It was rich and deep. The grace people offered ministered to me, and I think it brought us all to a place of openness and humility, instead of subtle competition with each other. And then a month later, I told this story here at NFC and I led us here in confession before God.

I feel God’s leading to repeat those confessions, and then I will add a new one for today.

Here is the prayer of confession and repentance I led us in 10 years ago. If you are willing, join me in praying this in your own heart and mind:

We confess, God, the sin of spiritual pride.

We have sometimes thought of Newberg as our little Quaker town, and it is not. It is the town that God loved so much that he has worked here in powerful ways for more than a century, drawing people to himself. God, we ask forgiveness for our pride, forgiveness for forgetting that you gave William Hobson a holistic and huge vision for all of God’s people in Newberg.

Forgive us, God, in the name of your son Jesus. Create in us clean hearts, and renew a right spirit within us. [PAUSE]

We confess, God, the sin of limiting how you want to work.

Instead of continuing to follow your leading to meet all the needs of our society, the poverty, the drug use, the pain and struggles, we have sometimes focused only on ourselves. We have sometimes thought our church exists for ourselves and our preferences. We have forgotten your call to reach out. As Newberg has grown over the years, we have missed opportunities to be your witnesses to many who have never known you.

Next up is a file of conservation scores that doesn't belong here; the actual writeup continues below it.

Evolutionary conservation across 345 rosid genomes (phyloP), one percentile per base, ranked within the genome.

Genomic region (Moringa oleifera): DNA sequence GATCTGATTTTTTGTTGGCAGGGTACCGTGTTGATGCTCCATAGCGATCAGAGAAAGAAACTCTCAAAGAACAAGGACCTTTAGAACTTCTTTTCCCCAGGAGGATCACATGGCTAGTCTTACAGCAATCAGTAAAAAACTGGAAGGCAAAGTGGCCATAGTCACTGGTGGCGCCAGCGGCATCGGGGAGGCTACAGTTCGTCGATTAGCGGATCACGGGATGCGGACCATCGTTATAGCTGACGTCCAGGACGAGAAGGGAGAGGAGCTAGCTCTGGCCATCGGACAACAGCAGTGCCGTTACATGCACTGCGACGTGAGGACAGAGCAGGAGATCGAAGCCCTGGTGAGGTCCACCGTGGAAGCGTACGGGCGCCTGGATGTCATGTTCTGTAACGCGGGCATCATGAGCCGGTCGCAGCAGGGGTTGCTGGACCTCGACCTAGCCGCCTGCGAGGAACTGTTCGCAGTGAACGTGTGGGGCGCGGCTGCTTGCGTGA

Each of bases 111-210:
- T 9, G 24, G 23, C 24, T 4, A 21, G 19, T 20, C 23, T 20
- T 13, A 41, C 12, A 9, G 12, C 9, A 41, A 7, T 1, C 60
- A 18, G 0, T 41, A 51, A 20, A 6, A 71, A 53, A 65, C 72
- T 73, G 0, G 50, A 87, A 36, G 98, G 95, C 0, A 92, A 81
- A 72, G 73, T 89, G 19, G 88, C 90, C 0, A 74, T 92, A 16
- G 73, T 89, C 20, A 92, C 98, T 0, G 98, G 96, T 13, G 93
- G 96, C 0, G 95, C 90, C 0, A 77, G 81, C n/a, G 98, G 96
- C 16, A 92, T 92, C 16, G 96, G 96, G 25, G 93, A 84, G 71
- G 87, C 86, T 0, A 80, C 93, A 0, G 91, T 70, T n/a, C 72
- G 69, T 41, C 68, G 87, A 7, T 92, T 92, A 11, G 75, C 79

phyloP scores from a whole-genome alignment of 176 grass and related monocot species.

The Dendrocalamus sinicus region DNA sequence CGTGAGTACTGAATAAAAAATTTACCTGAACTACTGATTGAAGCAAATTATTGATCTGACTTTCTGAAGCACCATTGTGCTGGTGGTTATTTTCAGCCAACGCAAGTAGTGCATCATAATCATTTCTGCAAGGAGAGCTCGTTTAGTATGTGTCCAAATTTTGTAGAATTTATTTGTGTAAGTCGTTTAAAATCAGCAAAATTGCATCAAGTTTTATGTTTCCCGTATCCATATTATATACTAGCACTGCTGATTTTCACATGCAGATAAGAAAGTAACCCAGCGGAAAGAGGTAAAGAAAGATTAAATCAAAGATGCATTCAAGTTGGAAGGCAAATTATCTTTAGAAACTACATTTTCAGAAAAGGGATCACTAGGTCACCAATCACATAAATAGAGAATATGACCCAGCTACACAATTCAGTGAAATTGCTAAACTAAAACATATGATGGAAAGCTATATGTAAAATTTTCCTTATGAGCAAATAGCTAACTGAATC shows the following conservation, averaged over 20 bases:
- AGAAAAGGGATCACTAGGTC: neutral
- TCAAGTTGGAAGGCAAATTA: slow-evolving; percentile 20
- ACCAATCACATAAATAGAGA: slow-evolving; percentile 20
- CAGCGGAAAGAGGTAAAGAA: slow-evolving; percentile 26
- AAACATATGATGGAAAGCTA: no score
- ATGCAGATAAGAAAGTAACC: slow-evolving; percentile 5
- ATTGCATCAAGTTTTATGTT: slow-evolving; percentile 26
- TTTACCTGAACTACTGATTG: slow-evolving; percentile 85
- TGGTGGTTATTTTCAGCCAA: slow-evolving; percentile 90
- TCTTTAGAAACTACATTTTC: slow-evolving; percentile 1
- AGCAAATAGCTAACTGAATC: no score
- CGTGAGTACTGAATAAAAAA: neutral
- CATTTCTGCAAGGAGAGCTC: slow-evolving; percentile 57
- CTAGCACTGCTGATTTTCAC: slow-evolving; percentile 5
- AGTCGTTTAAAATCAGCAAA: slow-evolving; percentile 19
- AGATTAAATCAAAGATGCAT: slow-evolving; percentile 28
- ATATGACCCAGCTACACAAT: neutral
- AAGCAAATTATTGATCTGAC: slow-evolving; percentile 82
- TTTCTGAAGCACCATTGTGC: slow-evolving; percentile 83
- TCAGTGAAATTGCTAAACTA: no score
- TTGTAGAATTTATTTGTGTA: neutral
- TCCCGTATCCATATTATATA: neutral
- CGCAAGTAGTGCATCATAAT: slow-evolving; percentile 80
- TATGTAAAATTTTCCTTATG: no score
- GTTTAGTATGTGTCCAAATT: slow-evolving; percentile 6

Forgive us, God, in the name of your son Jesus. Create in us clean hearts, and renew a right spirit within us. [PAUSE]

And now, here is what I am moved to confess on our behalf today. 

We confess still, God, the sin of spiritual pride.

We have sometimes thought our speaking of the truth is a substitute for our own humble silence at your feet. We have ignored and wounded others with our many confident words, without letting your Spirit convict us and overwhelm us with love. God, we ask you to be the one to “guide us into all truth” and to “teach us how to love one another.”

Forgive us, God, in the name of your son Jesus. Create in us clean hearts, and renew a right spirit within us. [PAUSE]

We confess still, God, the sin of limiting how you want to work.

We have sometimes grieved the loss of our position of authority in the world as Christians, grieved our loss of privilege more than the wounds of the oppressed in our city and our world. We have forgotten your words that it is the weak and oppressed you go to be with, that you compelled your disciples to go to the highways and byways to bring all people to your feasting table. Help us worry less about what we have lost in our culture, and more about how you will heal the broken…including us.

Forgive us, God, in the name of your son Jesus. Create in us clean hearts, and renew a right spirit within us. [PAUSE]